The problem with potholes: Utahn’s anguish and UDOT’s effort

Jun 8, 2023, 9:00 PM

UDOT wants to remind Utah drivers to be aware and careful when near work zones, especially with maj...

FILE: UDOT crews fill potholes on 9400 South in Sandy Tuesday, Jan. 6, 2015. (Jeffrey D. Allred/Deseret News)

(Jeffrey D. Allred/Deseret News)

SALT LAKE CITY — To drive anywhere around the state, chances are you will encounter some potholes.

Potholes can be one of a driver’s biggest annoyances. Joining Dave Noriega and Debbie Dujanovic, hosts of Dave and Dujanovic, to attest to this is KSL NewsRadio’s Caitlin Johnston.

“One of the biggest complaints that we’ve had in our newsroom (about potholes) has come to us courtesy of our very own producer, Caitlin Johnston,” Dujanovic says. “Who launched her car and through a couple of potholes a couple of weeks ago, we haven’t heard the end of it.”

Johnston recalls the situation, ironically saying it was “traumatic,” as she lost a few tires during the experience.

Johnston says she was driving to her hometown of Price, Utah.

“It was around midnight. So I just decided to go late, which I don’t normally do,” she says. “Dark, can’t see things. So I was at the summit which if you’ve never been in there, it’s … the middle of the canyon … and I hit the deepest pothole I have ever seen in my entire life.”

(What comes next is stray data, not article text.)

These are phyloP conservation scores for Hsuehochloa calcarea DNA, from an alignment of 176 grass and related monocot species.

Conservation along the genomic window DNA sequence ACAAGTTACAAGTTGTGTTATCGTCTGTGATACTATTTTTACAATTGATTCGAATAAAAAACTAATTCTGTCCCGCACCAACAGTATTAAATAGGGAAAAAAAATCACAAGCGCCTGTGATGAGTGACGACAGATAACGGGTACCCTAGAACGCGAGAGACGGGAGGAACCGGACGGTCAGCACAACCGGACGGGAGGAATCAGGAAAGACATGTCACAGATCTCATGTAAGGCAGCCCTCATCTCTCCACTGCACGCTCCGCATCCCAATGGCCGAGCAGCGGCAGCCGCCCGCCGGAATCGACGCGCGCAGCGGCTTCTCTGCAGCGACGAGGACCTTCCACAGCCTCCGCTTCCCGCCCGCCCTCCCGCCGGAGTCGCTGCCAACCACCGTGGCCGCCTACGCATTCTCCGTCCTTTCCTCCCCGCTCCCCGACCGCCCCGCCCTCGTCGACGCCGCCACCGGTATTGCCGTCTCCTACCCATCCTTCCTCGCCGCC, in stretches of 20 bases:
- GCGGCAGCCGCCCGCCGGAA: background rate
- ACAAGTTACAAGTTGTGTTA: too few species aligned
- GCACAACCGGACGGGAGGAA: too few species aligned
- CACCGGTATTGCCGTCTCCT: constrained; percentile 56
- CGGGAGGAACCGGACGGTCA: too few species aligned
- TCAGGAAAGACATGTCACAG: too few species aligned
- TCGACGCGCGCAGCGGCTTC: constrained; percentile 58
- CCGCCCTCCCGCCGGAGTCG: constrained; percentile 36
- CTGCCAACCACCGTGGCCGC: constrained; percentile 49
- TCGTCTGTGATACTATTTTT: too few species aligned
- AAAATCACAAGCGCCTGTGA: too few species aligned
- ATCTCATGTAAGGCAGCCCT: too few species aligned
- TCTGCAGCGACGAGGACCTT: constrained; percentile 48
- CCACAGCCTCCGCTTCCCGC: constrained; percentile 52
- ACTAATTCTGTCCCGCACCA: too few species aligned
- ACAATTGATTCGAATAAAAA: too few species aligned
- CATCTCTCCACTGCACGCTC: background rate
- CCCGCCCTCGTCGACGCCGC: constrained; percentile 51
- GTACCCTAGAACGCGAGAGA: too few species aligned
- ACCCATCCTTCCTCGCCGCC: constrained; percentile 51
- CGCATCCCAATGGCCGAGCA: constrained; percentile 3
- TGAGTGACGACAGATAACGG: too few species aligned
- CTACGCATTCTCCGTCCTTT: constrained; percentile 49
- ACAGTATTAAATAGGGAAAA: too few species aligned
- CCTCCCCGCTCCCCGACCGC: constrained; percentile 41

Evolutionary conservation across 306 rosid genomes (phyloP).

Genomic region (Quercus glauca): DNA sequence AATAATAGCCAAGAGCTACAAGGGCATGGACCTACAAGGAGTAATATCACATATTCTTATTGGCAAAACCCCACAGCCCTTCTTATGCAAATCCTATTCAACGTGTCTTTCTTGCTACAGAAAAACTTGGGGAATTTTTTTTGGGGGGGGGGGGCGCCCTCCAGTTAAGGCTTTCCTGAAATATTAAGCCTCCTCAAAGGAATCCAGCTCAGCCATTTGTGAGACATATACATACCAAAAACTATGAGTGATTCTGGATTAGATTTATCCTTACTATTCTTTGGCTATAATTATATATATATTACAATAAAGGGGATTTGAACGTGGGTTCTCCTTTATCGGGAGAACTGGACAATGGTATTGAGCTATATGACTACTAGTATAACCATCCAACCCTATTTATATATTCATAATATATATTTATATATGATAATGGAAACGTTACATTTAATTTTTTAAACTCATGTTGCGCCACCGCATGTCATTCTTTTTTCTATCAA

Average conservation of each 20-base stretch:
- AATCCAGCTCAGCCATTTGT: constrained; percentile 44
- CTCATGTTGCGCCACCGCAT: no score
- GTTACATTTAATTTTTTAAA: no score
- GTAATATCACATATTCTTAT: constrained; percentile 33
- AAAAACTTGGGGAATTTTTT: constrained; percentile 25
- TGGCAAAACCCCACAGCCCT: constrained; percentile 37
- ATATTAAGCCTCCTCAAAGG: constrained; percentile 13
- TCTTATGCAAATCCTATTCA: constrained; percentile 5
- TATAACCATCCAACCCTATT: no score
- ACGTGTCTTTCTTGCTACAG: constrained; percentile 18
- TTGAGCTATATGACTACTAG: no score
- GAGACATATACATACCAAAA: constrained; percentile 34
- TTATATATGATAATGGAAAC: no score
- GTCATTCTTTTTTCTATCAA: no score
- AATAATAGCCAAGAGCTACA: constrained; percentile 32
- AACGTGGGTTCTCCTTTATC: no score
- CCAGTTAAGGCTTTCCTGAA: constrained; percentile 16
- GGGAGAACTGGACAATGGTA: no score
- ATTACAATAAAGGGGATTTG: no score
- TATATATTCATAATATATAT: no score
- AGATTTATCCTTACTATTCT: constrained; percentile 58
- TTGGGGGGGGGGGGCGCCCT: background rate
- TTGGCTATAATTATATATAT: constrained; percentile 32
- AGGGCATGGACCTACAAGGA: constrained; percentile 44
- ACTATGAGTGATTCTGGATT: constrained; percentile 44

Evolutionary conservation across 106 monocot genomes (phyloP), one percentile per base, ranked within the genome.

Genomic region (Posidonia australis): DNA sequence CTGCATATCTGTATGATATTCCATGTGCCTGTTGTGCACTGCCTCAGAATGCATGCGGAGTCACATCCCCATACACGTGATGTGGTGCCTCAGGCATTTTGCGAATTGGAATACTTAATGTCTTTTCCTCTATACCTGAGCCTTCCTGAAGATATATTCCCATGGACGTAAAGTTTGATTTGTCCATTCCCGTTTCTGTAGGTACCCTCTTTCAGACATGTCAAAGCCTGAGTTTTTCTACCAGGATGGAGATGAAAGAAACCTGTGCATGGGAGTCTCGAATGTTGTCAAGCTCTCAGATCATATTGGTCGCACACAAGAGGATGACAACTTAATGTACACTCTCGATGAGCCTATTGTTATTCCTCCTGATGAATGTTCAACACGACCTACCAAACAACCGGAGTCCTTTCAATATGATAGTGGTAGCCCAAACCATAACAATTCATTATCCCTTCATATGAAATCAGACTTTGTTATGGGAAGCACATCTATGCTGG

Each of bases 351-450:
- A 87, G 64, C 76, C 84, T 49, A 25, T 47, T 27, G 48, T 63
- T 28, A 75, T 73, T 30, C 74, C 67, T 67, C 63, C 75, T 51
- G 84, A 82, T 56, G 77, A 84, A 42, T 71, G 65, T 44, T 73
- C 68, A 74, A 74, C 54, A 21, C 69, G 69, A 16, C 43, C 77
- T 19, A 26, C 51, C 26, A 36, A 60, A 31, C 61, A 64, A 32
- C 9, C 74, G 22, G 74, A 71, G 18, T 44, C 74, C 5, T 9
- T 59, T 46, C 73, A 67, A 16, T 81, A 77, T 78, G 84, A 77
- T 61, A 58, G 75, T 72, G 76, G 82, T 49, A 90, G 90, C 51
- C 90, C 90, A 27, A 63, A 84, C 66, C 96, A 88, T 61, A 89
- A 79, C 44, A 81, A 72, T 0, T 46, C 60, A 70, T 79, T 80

She says that she was already aware of the pothole, but the late drive was throwing her off.

“[I] hit it and I immediately, it was like, boom, like bad,” Johnston says. “And I immediately knew that one of my tires were at least done, but it ripped both on my right side.”

Johnston says she was one of nine people to hit that pothole throughout the night. The incident ended up costing her $900.

Fix potholes with “UDOT Click and Fix” app

John Gleason with the Utah Department Department of Transportation joins the conversation. He says the pothole Johnston hit was fixed that weekend.

“I’m sorry that you had to encounter that,” Gleason says. “We’ve had a lot of potholes across the state this year because of the extreme winter weather that we’ve had all season long. That, kind of, accelerates the pothole issue once water seeps into the cracks of the pavement.”

Gleason goes on to say that drivers can report potholes with the “UDOT Click and Fix” app.

“You can go drop a pin on the app at any location for any reason,” he says. “If it’s a pothole signal timing that you want us to look at, dead … wildlife on the side of the road. Anything like that, we’ll go out and look at.”

Listen to the full segment.

Dave & Dujanovic can be heard on weekdays from 9 a.m. to noon.

We want to hear from you.

Have a story idea or tip? Send it to the KSL NewsRadio team here.

Dave & Dujanovic

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The problem with potholes: Utahn’s anguish and UDOT’s effort